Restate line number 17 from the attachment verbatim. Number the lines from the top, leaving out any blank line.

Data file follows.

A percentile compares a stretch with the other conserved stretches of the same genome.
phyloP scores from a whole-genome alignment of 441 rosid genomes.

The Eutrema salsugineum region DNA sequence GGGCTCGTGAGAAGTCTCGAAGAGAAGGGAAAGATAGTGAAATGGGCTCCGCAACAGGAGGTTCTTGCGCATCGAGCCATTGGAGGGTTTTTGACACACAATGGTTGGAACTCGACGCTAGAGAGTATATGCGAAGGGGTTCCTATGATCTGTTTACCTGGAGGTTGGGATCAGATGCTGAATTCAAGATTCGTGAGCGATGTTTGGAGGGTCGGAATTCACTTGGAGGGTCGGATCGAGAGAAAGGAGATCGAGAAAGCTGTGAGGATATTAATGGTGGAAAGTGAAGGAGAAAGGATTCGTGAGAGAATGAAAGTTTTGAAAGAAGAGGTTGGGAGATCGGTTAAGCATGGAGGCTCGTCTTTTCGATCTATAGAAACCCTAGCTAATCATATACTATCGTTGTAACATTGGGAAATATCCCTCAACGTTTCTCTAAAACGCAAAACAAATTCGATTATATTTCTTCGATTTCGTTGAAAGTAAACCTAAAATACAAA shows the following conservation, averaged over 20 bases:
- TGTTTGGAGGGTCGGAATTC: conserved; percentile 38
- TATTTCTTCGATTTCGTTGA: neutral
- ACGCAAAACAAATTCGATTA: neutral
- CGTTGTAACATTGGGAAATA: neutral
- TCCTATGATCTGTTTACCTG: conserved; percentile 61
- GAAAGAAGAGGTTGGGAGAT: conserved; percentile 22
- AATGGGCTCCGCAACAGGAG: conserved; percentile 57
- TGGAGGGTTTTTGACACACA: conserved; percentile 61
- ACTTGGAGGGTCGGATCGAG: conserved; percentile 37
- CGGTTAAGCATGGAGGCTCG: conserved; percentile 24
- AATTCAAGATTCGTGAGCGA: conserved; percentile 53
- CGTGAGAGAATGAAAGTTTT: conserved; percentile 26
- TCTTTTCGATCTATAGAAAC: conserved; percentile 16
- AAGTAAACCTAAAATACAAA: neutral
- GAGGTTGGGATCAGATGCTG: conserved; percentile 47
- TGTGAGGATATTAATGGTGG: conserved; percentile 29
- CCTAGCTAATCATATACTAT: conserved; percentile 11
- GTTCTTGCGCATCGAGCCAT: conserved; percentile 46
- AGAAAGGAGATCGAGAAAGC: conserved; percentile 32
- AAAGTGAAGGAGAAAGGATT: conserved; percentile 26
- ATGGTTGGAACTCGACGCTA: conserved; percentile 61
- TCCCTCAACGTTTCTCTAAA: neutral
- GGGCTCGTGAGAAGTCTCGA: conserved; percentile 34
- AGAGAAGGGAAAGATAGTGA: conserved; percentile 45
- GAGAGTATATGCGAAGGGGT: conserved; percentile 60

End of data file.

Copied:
- AAGTAAACCTAAAATACAAA: neutral